I don’t know. I have mixed feelings about this issue.
I certainly hope that Americans would embrace the idea of “In God We Trust.” In fact, this is my prayer – that each and every person would trust Jesus Christ as his or her savior. I also hope that society and government in the United States would be in line with the will of God. This is my prayer – that Christians would be so convincing in the public square that others would see the wisdom of our suggestions and decide to pass laws and structure society in such ways that are in accordance with the way God has created us to live.
But I also feel that the civil religion that we have had in America – the one that gives God a hat-tip here and there, that makes Christmas a civil holiday for the purpose of driving our economy and feeding our consumeristic greed, that makes Easter Bunnies more important than the empty tomb – does more harm than good to the cause of proclaiming Christ.
This latter concern of mine is confirmed, I think, by MSNBC’s way of wording the question:
Should the motto "In God We Trust" be removed from U.S. currency?
_Yes. It's a violation of the principle of separation of church and state.
_No. The motto has historical and patriotic significance and does nothing to establish a state religion.
If the motto “does nothing to establish a state religion,” then why are so many Christians so eager to vote “No” for this? It is because we know instinctively that the separation of church and state is an important foundation to the United States. We know that faith cannot be established by the state. We do not want the government to tell us what church we must attend, what religious beliefs we must affirm. In other words, we really like the First Amendment.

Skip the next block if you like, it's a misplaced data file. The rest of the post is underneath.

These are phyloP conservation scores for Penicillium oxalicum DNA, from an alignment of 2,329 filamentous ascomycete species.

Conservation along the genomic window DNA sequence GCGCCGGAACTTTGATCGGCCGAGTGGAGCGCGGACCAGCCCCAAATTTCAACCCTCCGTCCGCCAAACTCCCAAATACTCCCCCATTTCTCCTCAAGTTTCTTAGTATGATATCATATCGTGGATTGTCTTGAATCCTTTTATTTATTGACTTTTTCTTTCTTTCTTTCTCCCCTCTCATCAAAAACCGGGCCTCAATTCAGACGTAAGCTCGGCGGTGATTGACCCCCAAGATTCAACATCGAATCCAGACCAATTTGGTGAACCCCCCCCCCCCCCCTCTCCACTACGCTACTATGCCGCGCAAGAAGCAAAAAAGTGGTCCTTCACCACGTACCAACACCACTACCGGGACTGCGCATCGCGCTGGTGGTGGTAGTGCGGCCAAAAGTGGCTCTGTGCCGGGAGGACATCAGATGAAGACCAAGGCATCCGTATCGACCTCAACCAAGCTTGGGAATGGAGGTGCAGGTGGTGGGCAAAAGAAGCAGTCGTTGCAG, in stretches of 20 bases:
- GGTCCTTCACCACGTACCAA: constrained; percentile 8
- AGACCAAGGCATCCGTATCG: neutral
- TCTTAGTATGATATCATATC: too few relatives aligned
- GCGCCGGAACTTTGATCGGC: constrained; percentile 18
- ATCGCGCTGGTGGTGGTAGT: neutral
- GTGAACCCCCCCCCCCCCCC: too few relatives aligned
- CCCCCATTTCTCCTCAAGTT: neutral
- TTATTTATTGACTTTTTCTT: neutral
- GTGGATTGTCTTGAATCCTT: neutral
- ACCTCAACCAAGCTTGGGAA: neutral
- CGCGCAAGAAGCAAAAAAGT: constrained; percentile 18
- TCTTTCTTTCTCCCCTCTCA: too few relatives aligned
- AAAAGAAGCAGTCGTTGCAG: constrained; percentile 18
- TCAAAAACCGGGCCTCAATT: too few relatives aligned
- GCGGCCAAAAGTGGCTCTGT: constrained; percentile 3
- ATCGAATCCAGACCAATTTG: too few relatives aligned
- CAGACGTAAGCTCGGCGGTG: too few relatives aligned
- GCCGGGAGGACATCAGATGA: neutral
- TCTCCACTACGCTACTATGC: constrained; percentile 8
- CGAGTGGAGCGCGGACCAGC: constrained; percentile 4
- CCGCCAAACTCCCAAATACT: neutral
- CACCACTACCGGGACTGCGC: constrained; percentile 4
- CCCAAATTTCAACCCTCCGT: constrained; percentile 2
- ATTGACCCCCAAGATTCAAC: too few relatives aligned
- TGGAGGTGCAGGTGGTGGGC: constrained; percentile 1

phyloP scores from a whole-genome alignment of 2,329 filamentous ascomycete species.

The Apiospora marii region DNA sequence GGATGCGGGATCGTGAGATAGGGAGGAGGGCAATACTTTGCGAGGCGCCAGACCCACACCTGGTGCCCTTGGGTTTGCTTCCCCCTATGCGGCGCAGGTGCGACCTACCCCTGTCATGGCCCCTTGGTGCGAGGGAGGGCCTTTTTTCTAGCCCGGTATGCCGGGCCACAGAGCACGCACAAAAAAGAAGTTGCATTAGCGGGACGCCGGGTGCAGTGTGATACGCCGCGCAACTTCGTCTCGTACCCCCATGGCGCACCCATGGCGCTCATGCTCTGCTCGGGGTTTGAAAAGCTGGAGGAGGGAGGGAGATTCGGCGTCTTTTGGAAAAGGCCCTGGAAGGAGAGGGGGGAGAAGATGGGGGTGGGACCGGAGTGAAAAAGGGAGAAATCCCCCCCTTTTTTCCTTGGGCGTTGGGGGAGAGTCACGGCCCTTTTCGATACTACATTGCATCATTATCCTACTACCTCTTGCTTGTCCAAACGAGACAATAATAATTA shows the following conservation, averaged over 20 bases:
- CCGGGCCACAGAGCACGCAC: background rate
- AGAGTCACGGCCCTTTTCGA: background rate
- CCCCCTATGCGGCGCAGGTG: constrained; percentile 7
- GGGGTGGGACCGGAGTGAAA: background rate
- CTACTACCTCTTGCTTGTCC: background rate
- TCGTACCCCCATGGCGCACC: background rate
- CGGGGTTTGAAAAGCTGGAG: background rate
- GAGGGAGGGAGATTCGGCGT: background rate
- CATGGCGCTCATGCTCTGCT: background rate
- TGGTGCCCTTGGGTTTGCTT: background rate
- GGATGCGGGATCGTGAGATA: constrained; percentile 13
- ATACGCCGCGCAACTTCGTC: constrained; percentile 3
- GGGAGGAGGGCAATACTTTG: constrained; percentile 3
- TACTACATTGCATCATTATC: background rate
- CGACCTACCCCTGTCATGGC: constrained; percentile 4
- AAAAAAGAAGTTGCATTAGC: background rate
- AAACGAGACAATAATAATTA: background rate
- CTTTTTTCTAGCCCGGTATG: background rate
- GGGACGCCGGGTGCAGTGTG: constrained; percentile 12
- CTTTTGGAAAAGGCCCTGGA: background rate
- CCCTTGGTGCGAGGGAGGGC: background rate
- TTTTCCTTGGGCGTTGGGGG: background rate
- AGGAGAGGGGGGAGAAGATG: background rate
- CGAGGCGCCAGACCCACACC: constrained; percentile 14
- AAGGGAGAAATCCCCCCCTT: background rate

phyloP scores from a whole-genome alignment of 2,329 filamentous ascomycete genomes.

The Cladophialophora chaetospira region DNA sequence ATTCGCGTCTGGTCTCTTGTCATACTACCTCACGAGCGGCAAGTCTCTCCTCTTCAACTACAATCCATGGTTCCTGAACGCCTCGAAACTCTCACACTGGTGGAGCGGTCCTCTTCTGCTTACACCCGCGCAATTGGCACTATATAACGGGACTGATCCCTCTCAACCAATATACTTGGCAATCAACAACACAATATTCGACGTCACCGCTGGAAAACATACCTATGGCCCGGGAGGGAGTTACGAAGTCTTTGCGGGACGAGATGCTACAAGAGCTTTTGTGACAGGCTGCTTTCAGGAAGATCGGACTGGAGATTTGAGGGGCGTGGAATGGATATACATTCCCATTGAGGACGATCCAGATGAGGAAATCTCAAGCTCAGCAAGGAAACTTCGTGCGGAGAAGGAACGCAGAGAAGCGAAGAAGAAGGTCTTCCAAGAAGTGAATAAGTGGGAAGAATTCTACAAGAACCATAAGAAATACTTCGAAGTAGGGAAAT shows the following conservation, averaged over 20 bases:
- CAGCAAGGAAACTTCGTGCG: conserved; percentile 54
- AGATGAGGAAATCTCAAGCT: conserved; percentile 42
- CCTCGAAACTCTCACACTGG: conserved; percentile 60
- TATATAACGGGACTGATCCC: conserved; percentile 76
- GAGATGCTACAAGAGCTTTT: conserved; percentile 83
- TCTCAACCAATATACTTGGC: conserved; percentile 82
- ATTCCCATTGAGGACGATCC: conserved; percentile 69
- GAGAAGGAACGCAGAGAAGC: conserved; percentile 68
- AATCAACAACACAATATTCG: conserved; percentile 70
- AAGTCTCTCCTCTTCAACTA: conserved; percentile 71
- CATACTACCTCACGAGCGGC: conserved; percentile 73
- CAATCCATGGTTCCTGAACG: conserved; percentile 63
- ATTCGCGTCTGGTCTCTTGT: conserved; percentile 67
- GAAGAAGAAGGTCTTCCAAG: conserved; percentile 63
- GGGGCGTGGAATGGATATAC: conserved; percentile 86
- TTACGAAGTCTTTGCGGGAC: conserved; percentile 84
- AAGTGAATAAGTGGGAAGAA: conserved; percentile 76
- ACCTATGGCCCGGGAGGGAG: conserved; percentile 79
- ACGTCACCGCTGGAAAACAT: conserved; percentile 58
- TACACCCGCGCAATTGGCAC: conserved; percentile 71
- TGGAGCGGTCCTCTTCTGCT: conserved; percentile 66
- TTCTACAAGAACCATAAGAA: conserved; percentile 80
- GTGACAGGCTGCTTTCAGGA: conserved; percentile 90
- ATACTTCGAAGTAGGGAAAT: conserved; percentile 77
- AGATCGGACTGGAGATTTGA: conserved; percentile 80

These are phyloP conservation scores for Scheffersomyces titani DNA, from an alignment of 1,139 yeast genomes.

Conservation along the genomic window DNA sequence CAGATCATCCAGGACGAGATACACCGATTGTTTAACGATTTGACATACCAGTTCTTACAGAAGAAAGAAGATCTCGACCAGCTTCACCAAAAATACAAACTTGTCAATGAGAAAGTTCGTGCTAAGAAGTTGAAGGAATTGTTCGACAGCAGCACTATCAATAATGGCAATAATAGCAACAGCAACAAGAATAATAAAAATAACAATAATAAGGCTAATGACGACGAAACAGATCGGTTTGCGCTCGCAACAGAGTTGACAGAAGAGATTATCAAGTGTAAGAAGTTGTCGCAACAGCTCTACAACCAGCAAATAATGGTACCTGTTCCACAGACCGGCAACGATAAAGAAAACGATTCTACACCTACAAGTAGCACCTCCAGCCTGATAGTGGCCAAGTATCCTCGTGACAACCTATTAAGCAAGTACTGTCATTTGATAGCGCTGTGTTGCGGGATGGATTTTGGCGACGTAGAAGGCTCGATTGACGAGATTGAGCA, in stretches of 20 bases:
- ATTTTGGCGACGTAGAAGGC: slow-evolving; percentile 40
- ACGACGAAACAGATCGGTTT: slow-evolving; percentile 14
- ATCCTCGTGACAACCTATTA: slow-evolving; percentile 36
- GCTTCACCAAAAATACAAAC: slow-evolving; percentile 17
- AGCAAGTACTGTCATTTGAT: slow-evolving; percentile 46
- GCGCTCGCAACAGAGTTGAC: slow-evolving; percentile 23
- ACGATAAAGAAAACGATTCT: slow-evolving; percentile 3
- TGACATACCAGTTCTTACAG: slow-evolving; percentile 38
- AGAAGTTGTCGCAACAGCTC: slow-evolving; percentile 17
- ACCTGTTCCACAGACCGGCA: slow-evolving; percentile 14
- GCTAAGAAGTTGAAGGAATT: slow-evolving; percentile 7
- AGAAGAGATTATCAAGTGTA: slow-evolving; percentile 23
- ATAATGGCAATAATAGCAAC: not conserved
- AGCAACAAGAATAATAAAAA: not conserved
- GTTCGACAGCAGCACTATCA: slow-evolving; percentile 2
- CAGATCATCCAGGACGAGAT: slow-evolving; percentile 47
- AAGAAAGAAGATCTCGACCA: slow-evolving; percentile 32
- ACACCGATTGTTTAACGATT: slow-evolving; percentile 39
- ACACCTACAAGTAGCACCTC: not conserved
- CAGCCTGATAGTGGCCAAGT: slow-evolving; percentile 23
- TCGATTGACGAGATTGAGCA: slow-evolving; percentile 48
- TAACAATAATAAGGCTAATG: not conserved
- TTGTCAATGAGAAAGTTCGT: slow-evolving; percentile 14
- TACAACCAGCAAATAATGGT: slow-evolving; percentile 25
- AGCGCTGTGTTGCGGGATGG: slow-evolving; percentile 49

But why, then, would so many Christians not vote “Yes” for this? It is because they want some affirmation of Christianity in the government. They want this to be a Christian nation, honoring God with all we do, seeking his will in our government and our society.
But, this brings us to yet another question. Why do so many Christians want to thrust our personal religious belief onto the rest of the American public? Shouldn’t “In God We Trust” be more significant to us than just some nebulous “historical and patriotic significance?”
Don't get me wrong. I personally trust in God. I definitely want my nation to operate its government and its society in accordance to the will of the God I trust.
But this is certain: The Christian faith can never be a coercive religion. We must not ever think that we can force others to affirm a trust in God. This is a personal choice, one that a person should take seriously. It should not be relegated to a simple motto that anyone can shrug their shoulders at when they see it on the money with which they buy things they do not need as their debt continues to soar and as they continue to indulge in the American way of consumerism.
Christianity is bigger than America. And Faith is bigger than a motto.